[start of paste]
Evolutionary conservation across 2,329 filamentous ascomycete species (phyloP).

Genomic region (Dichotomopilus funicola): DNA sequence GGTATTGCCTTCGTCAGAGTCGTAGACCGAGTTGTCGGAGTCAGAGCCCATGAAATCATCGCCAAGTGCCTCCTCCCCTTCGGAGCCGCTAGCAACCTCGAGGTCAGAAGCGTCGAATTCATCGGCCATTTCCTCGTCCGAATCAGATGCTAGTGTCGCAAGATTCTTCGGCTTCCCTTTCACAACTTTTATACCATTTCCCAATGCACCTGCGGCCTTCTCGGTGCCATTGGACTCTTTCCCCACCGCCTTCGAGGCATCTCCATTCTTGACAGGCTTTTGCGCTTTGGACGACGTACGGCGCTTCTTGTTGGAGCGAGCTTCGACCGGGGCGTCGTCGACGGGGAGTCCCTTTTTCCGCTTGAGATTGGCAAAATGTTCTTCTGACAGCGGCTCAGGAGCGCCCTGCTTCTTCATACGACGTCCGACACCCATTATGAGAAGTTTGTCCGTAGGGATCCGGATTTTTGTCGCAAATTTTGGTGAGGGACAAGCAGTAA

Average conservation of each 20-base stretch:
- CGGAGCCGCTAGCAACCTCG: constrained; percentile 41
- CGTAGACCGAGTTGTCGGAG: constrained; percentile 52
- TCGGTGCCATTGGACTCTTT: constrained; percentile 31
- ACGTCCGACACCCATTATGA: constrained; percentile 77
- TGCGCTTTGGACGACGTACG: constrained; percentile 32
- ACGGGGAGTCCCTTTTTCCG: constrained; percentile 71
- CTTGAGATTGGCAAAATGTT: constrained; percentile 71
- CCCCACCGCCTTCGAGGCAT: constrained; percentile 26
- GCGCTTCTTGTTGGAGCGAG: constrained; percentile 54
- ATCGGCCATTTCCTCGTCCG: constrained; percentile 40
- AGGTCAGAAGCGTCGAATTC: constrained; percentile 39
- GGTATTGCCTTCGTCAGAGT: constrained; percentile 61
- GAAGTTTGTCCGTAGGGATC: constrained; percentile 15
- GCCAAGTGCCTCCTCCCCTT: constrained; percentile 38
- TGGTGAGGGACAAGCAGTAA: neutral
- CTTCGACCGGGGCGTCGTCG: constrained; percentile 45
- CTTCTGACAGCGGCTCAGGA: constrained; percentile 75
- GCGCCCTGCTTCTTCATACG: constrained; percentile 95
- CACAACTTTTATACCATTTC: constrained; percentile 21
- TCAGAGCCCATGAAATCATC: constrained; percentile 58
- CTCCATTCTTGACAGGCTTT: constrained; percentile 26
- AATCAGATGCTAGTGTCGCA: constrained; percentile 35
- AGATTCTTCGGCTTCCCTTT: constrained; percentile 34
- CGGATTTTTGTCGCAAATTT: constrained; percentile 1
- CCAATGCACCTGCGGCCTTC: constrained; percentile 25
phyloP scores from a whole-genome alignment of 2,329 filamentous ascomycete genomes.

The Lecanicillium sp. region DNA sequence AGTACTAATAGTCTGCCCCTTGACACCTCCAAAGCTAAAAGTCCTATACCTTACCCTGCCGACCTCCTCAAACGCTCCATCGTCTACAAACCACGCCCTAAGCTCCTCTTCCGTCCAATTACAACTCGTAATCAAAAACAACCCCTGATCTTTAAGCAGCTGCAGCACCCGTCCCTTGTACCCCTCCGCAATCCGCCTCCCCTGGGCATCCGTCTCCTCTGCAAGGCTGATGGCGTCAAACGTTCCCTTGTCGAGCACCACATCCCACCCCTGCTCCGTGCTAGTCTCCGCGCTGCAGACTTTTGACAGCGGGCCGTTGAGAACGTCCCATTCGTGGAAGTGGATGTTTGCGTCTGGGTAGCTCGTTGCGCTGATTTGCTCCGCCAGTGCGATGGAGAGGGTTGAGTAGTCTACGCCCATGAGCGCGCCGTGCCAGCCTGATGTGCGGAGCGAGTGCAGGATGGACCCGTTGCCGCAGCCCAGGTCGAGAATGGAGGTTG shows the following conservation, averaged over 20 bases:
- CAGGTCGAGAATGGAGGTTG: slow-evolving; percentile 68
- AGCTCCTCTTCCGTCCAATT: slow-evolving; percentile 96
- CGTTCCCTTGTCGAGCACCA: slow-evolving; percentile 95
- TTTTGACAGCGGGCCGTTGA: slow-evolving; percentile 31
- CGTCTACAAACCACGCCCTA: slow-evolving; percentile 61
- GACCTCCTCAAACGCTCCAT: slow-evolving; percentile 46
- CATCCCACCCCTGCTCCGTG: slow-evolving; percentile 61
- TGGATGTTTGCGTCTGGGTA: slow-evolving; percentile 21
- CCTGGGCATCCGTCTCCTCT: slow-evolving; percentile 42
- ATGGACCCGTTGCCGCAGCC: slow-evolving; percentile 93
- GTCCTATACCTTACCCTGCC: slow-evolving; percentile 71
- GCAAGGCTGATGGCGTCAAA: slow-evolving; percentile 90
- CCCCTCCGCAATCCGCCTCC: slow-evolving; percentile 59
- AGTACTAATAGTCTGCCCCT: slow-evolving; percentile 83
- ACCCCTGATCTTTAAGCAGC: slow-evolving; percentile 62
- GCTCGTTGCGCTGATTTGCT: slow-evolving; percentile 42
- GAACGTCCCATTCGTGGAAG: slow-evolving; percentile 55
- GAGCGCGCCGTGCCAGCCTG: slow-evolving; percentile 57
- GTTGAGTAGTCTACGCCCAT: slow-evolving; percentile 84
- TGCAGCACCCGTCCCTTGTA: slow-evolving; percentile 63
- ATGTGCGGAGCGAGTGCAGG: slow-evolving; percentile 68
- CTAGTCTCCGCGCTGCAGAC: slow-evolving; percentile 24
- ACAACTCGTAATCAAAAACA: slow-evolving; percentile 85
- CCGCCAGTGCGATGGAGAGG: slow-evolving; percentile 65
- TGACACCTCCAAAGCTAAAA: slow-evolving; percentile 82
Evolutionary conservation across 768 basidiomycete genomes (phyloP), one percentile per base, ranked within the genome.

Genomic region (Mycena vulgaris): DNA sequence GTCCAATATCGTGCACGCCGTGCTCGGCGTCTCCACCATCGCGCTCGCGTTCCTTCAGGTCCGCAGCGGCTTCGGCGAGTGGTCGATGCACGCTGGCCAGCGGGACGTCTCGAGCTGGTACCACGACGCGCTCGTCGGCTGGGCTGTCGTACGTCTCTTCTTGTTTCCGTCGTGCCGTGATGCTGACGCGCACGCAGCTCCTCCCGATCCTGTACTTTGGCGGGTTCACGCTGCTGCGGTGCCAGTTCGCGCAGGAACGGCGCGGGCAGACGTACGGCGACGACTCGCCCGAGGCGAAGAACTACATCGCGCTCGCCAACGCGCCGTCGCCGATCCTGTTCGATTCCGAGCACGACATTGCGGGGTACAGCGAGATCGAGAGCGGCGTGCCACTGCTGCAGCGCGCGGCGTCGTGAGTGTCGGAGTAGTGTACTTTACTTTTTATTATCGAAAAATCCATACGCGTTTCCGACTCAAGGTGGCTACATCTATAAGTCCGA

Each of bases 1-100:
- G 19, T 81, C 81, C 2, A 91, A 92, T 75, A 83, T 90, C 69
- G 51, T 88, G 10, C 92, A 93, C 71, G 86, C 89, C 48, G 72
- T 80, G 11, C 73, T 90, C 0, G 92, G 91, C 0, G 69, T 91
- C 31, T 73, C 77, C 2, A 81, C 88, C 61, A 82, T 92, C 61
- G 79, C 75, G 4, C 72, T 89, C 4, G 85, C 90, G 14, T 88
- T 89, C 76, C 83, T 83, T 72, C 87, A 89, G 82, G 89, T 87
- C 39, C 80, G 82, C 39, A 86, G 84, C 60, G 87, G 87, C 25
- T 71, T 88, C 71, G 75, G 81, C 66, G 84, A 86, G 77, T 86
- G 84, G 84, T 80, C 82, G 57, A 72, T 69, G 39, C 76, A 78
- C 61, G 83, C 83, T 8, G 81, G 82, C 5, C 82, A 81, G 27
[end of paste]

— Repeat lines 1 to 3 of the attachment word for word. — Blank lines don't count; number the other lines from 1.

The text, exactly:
Evolutionary conservation across 2,329 filamentous ascomycete species (phyloP).

Genomic region (Dichotomopilus funicola): DNA sequence GGTATTGCCTTCGTCAGAGTCGTAGACCGAGTTGTCGGAGTCAGAGCCCATGAAATCATCGCCAAGTGCCTCCTCCCCTTCGGAGCCGCTAGCAACCTCGAGGTCAGAAGCGTCGAATTCATCGGCCATTTCCTCGTCCGAATCAGATGCTAGTGTCGCAAGATTCTTCGGCTTCCCTTTCACAACTTTTATACCATTTCCCAATGCACCTGCGGCCTTCTCGGTGCCATTGGACTCTTTCCCCACCGCCTTCGAGGCATCTCCATTCTTGACAGGCTTTTGCGCTTTGGACGACGTACGGCGCTTCTTGTTGGAGCGAGCTTCGACCGGGGCGTCGTCGACGGGGAGTCCCTTTTTCCGCTTGAGATTGGCAAAATGTTCTTCTGACAGCGGCTCAGGAGCGCCCTGCTTCTTCATACGACGTCCGACACCCATTATGAGAAGTTTGTCCGTAGGGATCCGGATTTTTGTCGCAAATTTTGGTGAGGGACAAGCAGTAA

Average conservation of each 20-base stretch: